Grant TypeDissertation Fieldwork Grant
Institutional AffiliationCalifornia, Santa Cruz, U. of
Grant numberGr. 9554
Approve DateOctober 11, 2017
Project TitleReisman, Emily L., U. of California, Santa Cruz, CA - To aid research on 'Orchard Entanglements: A More-Than-Human Ethnography of Almond Growing Practice in California and Spain,' supervised by Dr. Madeleine Fairbairn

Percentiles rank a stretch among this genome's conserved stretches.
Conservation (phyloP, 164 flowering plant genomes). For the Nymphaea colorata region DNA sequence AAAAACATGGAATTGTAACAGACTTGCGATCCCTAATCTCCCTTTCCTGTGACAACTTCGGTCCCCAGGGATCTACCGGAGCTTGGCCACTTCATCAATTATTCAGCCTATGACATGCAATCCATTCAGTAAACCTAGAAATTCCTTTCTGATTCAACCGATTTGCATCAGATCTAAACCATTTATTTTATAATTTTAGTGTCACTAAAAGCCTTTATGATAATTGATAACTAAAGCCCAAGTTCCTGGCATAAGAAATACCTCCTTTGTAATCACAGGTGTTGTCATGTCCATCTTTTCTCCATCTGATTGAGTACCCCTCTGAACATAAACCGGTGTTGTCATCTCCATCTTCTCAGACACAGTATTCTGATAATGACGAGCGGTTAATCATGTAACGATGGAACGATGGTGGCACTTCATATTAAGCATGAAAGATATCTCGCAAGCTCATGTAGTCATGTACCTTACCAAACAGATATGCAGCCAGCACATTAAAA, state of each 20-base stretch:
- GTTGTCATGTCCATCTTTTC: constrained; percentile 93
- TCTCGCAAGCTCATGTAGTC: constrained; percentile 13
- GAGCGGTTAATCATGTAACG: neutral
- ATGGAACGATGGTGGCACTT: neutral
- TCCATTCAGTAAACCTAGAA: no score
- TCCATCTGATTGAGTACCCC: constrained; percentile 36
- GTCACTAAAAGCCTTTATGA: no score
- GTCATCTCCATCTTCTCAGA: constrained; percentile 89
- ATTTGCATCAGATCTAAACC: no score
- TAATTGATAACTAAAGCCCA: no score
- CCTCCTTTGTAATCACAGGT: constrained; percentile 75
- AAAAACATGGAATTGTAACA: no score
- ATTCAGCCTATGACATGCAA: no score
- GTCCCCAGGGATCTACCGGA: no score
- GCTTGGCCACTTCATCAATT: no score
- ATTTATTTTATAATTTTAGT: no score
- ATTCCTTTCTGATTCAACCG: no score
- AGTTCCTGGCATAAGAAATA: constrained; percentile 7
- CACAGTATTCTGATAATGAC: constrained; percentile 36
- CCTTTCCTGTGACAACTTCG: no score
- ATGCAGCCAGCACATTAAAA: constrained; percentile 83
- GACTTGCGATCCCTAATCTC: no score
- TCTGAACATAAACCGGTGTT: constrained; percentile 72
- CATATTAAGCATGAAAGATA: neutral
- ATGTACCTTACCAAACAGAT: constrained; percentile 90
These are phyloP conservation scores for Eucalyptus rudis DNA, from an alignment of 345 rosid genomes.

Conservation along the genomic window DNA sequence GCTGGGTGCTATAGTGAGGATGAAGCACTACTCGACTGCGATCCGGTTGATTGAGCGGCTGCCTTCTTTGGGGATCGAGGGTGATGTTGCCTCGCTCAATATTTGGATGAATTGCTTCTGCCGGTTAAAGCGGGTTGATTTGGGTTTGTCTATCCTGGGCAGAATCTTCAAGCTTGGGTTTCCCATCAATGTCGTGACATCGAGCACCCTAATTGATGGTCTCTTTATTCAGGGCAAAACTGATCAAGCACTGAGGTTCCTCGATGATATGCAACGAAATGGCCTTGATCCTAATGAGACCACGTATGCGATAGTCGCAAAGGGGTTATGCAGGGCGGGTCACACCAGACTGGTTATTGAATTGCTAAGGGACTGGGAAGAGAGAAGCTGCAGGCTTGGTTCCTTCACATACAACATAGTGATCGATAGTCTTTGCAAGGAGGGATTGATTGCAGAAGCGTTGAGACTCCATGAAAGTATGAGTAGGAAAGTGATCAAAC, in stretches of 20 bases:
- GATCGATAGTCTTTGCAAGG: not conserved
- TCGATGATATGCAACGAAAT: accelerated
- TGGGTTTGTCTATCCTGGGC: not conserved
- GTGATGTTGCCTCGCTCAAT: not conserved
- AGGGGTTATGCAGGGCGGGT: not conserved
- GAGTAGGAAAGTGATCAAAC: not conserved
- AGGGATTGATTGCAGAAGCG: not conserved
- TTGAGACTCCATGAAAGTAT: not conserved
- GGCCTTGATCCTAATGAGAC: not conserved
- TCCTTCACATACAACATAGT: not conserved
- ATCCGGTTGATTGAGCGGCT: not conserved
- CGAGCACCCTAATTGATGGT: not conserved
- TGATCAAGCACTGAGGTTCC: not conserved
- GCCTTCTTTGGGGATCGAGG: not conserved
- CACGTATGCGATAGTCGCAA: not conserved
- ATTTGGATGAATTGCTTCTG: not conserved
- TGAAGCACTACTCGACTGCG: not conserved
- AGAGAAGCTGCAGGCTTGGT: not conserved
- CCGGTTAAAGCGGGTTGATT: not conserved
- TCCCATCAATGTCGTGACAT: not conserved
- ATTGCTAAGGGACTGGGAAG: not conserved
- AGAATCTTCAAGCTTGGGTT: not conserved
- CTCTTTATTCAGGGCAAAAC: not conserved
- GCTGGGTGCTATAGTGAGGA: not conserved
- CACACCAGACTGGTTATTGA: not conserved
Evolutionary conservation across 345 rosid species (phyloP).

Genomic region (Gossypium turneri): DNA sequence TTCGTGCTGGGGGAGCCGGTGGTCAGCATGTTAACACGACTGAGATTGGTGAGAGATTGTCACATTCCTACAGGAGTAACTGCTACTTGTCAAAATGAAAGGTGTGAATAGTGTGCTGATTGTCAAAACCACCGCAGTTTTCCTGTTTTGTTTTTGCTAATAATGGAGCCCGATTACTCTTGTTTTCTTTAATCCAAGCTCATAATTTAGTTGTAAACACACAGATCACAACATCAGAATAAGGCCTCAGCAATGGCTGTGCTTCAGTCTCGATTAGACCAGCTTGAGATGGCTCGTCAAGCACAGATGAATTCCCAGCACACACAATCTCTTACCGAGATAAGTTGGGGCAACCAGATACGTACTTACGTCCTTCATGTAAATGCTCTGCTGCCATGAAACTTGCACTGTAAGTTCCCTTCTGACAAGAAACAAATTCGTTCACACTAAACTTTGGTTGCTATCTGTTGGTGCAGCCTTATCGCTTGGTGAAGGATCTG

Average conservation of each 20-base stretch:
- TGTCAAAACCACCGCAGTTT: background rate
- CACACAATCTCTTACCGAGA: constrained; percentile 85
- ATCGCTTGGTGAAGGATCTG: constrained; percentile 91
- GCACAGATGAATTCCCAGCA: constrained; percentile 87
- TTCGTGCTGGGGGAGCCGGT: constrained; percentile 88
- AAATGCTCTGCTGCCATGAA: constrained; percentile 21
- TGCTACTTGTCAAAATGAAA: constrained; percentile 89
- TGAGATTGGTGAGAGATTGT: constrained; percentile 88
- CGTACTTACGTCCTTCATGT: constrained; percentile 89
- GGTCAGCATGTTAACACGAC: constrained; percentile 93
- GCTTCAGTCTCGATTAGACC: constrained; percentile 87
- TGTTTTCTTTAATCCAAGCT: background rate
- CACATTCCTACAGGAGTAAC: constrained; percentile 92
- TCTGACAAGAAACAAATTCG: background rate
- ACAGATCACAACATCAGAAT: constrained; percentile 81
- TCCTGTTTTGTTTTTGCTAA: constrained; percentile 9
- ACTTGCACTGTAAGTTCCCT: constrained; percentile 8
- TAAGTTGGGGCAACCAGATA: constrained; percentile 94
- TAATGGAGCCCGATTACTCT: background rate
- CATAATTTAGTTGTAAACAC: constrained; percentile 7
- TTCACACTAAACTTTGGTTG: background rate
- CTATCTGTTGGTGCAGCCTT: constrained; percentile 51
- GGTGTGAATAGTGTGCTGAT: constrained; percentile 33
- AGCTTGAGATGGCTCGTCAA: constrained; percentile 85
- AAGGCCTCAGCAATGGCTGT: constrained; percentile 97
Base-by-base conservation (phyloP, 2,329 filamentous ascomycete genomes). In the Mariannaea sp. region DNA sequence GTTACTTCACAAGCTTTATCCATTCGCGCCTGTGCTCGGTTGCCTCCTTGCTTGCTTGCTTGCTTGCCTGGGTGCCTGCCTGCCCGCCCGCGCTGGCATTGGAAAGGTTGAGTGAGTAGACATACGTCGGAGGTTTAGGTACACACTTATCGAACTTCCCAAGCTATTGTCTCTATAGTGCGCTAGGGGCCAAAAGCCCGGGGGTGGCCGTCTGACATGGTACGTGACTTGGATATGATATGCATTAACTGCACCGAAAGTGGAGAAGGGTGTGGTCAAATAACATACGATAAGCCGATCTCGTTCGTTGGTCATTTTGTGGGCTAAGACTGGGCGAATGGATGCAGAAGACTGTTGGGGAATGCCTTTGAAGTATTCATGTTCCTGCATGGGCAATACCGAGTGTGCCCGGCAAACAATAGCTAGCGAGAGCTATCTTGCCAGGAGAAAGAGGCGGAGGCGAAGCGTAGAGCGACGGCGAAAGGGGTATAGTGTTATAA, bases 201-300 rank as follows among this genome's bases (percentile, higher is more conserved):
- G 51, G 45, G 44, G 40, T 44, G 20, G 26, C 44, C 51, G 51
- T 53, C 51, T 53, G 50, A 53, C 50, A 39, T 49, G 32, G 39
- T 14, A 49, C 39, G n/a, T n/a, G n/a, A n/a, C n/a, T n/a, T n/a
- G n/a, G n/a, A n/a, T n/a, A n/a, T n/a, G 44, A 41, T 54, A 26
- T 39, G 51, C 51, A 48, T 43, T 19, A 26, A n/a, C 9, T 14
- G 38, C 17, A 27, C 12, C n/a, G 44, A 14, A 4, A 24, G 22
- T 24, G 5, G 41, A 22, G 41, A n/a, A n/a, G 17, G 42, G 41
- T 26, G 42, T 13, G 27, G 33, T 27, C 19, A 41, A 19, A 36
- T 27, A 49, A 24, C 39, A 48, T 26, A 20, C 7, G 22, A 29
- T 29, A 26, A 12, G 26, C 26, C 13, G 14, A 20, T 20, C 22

EMILY REISMAN, then a graduate student at the University of California, Santa Cruz, California received a grant in October 2017 to aid research on “Orchard Entanglements: A More-Than-Human Ethnography of Almond Growing Practice in California and Spain” supervised by Dr. Madeleine Fairbairn. This research traces the entanglements of trees, bees, waters, soils, farmers and scientists during an agricultural boom paradoxically exacerbated by socioecological precarity. During an historic drought in 2014, public outcry thrust California almond growers into the spotlight for continued expansion of water intensive orchards despite dwindling supplies. These highly profitable orchards also entice nearly every commercial beekeeper in the continental United States to pollinate the flush of blossoms, at a time when honeybee health is in decline. By contrast in Spain, the largest almond producer in the world until the mid-twentieth century, farmers continue to maintain a rainfed almond landscape with almost no irrigation or honeybee migration. A price spike provoked by California’s drought, however, has sparked an almond boom rapidly transforming Spanish production geographies and practices. California and Spain share interwoven histories of hydraulic infrastructure and agricultural intensification, as well as parallel crises of groundwater overexploitation and unstable pollinator health. Yet their cultures of almond cultivation, until now, have remained worlds apart. This project uses provocative contrasts and connectivities to theorize shifting cultures of cultivation at a time of rural transformation.